Robust Food in the Bywater
Maurepas bills itself as “a purveyor of robust food.” I like the turn of phrase, if only because coming up with a shorthand way to describe restaurants like the newly-opened Bywater joint can be a challenge. “New American” is a term used a lot, often with “Southern influences” added for more detail. “Robust,” however, is a new one, and apt for chef Michael Doyle's cooking.
Doyle oversaw the renovation of the space housing the restaurant himself, and he did a fantastic job. There are large windows looking onto Burgundy and Louisa streets, and the main dining room features high ceilings and a long bar along the wall which faces Louisa. The bar turns out some excellent specialty cocktails, including the Last Word, which is gin, lime, maraschino and chartreuse, and a mix of ginger limoncello, cucumber and smoked salt called the Chameleon. There's a good variety of beers in cans and bottles and on tap, and although the wine list is fairly modest, all of the selections are available by the glass, carafe or bottle.
The menu is divided into “vegetables, starch and grains” and “meat and fish,” but it's pretty easy to pick out which dishes work as starters, sides, and mains. The citrus salad with roasted beets, sheep cheese and lettuce is a good way to start a meal, and broccoli roasted with meyer lemon and saba works perfectly as a side dish with, say, the chicken leg quarter that's served with grits, slow-cooked greens and a poached egg. The sweet potato croquettes are made with boiled peanuts a sauce made of salted plums that makes up for in taste what it lacks in appearance. Doyle makes a “caponata” in which cauliflower replaces the eggplant, and while the name might not please purists, the dish was excellent. The cauliflower is cooked slightly and then marinated, leaving it with a nice crunch and a lot of flavor.
The root vegetable gratin was a thing of beauty. Made up of what looked like a couple of dozen layers of thinly sliced rutabaga, turnip and sweet potato, the dish didn't contain the amount of cream that I, at least, always use when making a potato gratin. But the flavors of the vegetables melded so well, and the texture – just a little firm, but not crunchy – made it one of those dishes I had to finish despite the fact that I knew I'd pay for it later.
The last time I visited Maurepas, I tried the goat tacos. They come three to an order, stuffed with diced, roasted goat meat. Ramekins of pickled green tomato and a deep green cilantro harissa come alongside, along with a few lime wedges. Some pieces of the meat were chewy, though none were tough, and some were meltingly tender. The pickle was a little sweet for my taste but the cilantro harissa was outstanding. It had a flavor as bright as its color and a considerable amount of heat from chiles. I'd use it on a lot more than goat, if I had the option.
As I write, there are three regular desserts on the menu, but I haven't tried any of them. Instead, when my wife and I dined we finished the meal with a blood orange custard topped with an Italian meringue and garnished with a butter cookie. Blood oranges are popping up all over the place right now, and I've had them in a number of preparations. This custard was one of the best. The meringue was slightly sweet and very creamy. As I said, by this point I was past satiation. I went along with ordering the dessert in the interest of marital harmony and because I wanted to include a dessert when I wrote about the place. She got three small bites before I finished the goddamn thing. (She only wanted two bites).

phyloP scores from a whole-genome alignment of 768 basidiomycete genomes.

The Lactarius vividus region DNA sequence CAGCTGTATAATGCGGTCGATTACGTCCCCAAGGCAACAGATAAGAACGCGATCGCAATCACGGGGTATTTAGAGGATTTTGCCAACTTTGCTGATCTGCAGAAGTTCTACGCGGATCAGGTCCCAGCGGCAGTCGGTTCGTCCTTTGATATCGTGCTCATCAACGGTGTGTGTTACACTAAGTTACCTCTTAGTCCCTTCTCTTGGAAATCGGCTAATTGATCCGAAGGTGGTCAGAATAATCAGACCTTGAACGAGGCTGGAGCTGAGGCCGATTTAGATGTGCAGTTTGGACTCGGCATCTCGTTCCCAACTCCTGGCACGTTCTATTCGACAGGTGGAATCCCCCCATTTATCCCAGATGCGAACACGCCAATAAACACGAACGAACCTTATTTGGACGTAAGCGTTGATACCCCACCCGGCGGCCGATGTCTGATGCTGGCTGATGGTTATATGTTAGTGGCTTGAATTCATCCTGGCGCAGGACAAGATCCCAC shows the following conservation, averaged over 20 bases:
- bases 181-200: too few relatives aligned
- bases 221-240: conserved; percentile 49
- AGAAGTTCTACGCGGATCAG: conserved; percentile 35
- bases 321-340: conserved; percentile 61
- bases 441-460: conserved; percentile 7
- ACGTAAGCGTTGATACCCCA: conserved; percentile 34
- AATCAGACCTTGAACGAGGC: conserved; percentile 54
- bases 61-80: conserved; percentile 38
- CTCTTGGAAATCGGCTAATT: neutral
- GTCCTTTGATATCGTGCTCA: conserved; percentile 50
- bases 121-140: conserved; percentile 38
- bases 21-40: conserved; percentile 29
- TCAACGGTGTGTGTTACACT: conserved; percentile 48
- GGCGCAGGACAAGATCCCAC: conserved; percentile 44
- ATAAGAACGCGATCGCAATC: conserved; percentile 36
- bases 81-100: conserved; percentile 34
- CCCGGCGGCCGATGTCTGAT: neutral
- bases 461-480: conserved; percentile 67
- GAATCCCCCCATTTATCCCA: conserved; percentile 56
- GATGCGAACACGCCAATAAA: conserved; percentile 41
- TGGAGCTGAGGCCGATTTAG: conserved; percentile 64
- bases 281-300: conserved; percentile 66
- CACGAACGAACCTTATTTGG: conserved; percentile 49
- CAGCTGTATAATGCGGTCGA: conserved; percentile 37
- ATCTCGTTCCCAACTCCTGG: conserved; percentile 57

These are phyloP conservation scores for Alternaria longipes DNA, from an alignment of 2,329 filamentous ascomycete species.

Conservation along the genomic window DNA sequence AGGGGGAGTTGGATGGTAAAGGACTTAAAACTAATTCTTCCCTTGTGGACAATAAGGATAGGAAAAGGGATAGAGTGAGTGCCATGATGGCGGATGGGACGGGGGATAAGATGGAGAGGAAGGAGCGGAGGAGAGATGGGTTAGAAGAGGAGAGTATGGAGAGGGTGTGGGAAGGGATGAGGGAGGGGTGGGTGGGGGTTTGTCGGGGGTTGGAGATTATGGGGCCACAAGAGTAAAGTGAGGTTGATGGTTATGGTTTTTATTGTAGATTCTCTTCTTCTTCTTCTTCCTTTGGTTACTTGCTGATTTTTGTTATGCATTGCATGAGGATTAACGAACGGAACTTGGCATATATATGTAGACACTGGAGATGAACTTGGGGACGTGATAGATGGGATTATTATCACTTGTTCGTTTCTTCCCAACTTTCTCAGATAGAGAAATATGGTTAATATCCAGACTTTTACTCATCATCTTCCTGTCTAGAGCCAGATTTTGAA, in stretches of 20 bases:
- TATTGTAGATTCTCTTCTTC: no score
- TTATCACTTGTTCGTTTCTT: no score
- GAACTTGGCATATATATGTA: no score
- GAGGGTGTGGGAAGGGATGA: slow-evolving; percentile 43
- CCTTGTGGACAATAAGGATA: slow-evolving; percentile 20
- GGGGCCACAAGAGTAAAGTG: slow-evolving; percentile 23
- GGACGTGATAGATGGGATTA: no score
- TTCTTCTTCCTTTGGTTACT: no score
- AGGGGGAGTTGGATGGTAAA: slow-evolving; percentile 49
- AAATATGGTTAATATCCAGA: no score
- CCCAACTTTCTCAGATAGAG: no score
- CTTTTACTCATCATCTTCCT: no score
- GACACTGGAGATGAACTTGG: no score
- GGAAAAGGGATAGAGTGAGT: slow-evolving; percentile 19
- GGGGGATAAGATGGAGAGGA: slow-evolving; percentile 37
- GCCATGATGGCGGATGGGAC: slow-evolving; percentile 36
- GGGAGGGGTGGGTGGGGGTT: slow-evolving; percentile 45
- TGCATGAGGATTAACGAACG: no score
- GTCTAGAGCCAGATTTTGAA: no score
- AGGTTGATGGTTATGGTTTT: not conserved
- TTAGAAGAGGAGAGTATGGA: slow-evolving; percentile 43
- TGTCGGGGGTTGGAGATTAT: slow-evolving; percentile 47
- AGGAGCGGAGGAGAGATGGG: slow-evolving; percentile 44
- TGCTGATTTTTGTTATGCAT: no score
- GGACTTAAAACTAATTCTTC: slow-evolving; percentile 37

Everything I've had at Maurepas on the two occasions I've dined there has been outstanding. As befits a restaurant with a semi-casual vibe, the service is relaxed. I'm not talking about the kind of relaxed where the guy bringing your food acts as though you're bosom pals, but rather that the servers have a conversational style. They don't hover, but someone was always near at hand to clear a plate or refresh a drink.
I don't take offense when people complain that I am always positive about the places I discuss here. I think that if you've read Haute Plates for a while, you'll be able to tell when I had a meal that wasn't uniformly excellent, but what I do is not really restaurant criticism. I'm in the enviable position of writing about meals and restaurants that I enjoy. If I have a meal that I didn't enjoy, I'm probably not going to write about it. I'm not likely to revisit a restaurant at which I've had a bad meal, and one bad meal is generally not sufficient evidence on which to pan a place.
Hopefully my sunny disposition doesn't leave you with the impression that I have no critical faculties. Because I've had good meals, and then I've had great meals. The two meals I've had at Maurepas have been great. And here's the other thing: most items on the menu run around $7. The roasted broccoli (enough for two people to share as a side) goes for $5. Same for the root vegetable gratin. The chicken leg quarter costs $12. The most expensive item on the menu – fish and chips Moira – is $14. Doyle told me his intention was to keep prices down, and he's sure as hell done it.
It's too early to be thinking about year-end lists, but I'll be surprised if Maurepas doesn't get my vote for best new restaurant when the time comes to make that choice. If you've been, let me know what you think in the comments.
Maurepas is located at 3200 Burgundy St., and its phone number is (504) 267-0072. The restaurant is open every day but Wednesday from 11a.m. to 11 p.m.